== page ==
• In Pokémon Diamond and Pearl, Floraroma Town used to be a desolate hill until someone expressed thanks for a blessing of nature and the entire hill burst into bloom, which is implied to have been the work of Shaymin. The evidence being that during the Oak's Letter event it turns the rocky hill both Lucas/Dawn and Professor Oak are standing into a grassy flower field after the former gives thanks for their journey, before heading off to the Flower Paradise.
    • The Giant Chasm in Pokémon Black and White and its sequel was created from a meteor impact that is implied to have contained the original dragon that Reshiram, Zekrom, and Kyurem all came from.
  • Project Wingman: The Calamity caused major tectonic upheaval around the world that significantly altered the geography, especially in the Ring of Fire region; so far we've been shown that the western coast of North America is now separated from the mainland by the "Scarred Sea" (essentially a reopened Western Interior Seaway), a portion of southern China had also been detached from the rest of Asia, and it appears that the Malay Archipelago had simultaneously experienced considerable gains of dry land in the western half and lost several of its major eastern islands (namely New Guinea and the Philippines).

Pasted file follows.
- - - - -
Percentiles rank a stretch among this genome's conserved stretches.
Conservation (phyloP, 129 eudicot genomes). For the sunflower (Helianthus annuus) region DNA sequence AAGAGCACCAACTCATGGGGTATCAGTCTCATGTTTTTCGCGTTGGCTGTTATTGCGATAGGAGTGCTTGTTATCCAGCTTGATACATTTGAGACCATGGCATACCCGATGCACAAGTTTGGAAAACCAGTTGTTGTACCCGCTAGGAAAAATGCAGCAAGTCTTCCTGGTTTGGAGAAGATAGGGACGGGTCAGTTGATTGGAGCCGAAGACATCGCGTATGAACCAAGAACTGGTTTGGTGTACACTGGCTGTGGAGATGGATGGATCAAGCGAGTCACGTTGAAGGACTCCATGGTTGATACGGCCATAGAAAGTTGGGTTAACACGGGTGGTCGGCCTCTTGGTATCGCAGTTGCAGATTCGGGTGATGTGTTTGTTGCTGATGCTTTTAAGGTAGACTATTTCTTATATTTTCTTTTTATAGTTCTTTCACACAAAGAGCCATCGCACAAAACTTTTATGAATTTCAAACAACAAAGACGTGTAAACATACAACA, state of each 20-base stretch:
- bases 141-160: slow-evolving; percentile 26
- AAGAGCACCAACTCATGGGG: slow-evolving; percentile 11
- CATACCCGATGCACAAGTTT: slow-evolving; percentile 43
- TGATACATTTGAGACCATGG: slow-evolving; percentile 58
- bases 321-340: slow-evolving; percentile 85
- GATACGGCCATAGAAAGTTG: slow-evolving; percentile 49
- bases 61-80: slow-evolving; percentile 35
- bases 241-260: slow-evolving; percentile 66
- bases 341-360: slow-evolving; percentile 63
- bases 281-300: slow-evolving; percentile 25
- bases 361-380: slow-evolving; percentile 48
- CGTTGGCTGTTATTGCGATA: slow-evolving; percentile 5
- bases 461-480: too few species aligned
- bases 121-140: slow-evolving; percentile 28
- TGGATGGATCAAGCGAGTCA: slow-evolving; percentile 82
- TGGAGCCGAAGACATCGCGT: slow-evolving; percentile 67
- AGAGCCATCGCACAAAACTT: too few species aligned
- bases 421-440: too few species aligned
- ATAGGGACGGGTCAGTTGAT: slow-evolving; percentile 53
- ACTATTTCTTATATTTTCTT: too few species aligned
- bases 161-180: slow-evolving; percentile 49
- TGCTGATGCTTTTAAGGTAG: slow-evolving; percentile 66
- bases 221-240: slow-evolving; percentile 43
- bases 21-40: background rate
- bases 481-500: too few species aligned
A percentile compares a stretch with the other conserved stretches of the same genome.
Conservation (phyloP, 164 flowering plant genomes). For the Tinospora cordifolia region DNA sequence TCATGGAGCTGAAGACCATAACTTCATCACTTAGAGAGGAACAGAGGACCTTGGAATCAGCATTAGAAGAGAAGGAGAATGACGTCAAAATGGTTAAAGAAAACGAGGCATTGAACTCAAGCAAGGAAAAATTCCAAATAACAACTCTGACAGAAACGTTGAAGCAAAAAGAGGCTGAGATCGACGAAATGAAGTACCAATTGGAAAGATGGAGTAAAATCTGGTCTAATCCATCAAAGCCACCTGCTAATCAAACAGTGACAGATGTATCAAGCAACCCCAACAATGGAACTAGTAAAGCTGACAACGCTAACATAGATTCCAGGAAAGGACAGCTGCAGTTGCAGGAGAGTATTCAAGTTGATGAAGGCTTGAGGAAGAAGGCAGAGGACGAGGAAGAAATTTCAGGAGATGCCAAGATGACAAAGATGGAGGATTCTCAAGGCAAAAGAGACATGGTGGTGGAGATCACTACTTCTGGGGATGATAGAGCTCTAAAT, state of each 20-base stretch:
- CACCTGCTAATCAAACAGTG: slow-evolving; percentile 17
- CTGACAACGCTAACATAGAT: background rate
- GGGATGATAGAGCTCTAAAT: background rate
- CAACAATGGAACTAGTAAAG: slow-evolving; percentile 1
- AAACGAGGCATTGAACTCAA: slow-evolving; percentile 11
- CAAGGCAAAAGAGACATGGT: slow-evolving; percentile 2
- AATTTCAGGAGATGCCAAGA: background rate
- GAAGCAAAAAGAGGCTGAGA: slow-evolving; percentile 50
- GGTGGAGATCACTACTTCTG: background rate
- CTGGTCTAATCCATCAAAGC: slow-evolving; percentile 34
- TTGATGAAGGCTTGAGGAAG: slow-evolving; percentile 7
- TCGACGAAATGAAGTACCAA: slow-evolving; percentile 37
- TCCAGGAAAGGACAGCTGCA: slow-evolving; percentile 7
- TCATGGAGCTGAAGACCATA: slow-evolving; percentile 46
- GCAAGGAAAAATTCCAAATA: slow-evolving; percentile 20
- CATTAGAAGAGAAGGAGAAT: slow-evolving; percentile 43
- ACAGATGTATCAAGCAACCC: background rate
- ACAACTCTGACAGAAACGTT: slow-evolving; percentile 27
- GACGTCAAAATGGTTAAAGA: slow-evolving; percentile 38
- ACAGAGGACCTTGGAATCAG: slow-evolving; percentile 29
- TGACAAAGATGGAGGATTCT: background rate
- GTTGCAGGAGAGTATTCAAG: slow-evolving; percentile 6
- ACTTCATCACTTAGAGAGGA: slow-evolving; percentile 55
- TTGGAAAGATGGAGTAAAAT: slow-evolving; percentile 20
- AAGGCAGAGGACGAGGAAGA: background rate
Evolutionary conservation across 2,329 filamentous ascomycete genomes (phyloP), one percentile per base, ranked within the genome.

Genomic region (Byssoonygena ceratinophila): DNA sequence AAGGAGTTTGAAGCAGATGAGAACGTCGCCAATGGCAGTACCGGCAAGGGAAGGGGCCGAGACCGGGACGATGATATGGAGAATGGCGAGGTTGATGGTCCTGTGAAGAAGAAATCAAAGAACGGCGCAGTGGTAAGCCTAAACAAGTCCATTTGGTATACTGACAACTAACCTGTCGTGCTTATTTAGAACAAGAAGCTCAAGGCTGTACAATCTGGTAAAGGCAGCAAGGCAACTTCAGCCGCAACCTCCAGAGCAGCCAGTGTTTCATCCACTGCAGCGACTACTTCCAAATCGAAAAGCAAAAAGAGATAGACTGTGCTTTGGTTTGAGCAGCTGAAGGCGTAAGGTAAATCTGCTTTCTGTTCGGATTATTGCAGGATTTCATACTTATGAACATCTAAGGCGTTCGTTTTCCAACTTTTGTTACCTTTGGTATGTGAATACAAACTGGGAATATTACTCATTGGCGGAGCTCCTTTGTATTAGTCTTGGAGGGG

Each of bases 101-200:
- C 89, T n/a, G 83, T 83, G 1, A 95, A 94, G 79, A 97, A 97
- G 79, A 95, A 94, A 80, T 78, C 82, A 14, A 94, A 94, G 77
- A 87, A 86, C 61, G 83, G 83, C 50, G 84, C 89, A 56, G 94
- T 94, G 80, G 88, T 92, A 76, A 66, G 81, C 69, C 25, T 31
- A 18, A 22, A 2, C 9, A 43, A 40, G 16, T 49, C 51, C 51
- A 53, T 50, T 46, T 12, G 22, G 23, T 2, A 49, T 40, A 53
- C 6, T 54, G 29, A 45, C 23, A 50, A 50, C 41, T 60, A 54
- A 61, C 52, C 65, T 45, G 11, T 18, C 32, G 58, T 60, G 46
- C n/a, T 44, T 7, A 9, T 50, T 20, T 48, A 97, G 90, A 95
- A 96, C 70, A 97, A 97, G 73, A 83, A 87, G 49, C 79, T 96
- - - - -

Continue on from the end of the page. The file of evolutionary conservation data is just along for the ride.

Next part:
• World of Warcraft has a Cataclysm Backstory involving the Great Sundering. Ten thousand years ago, Queen Azshara created a portal for Sargeras in the Well of Eternity, the heart of Azeroth's magical power, to lead his forces to conquer the world. With no other choice, Malfurion Stormrage and his troops destroyed the well, which set off a catastrophic chain of events. The continent of Kalimdor shattered into four smaller landmasses and several islands. The area where the well occupied is now a swirling vortex known as the Maelstrom.
  • Annihilation Events in Xenoblade Chronicles 3 occur in locations where too much of Aionios' mysterious black fog is concentrated, resulting in perfectly spherical gaps where once land existed. The Queens of Agnus and Keves (or, rather, robotic duplicates of them under Moebius control eventually come to weaponise these phenomena in the form of gigantic laser cannons atop their castles, one of which is used to seemingly destroy the City in the hilt of Swordmarch. If the player attempts to return to that location in the aftermath, they will be greeted by a spacious field of rocky debris referred to as 'The Cavity'.

  • In Erfworld, the Dirtamancer Sizemore gets to do this through a powerful Mental Fusion that lets him awaken a dormant volcano. Once the rush runs off, though, he's absolutely horrified.
    Sizemore: It was magnificent, Warlord. Horrifying, but... I can't describe it. I actually modified the terrain type, like a Titan.

    Web Original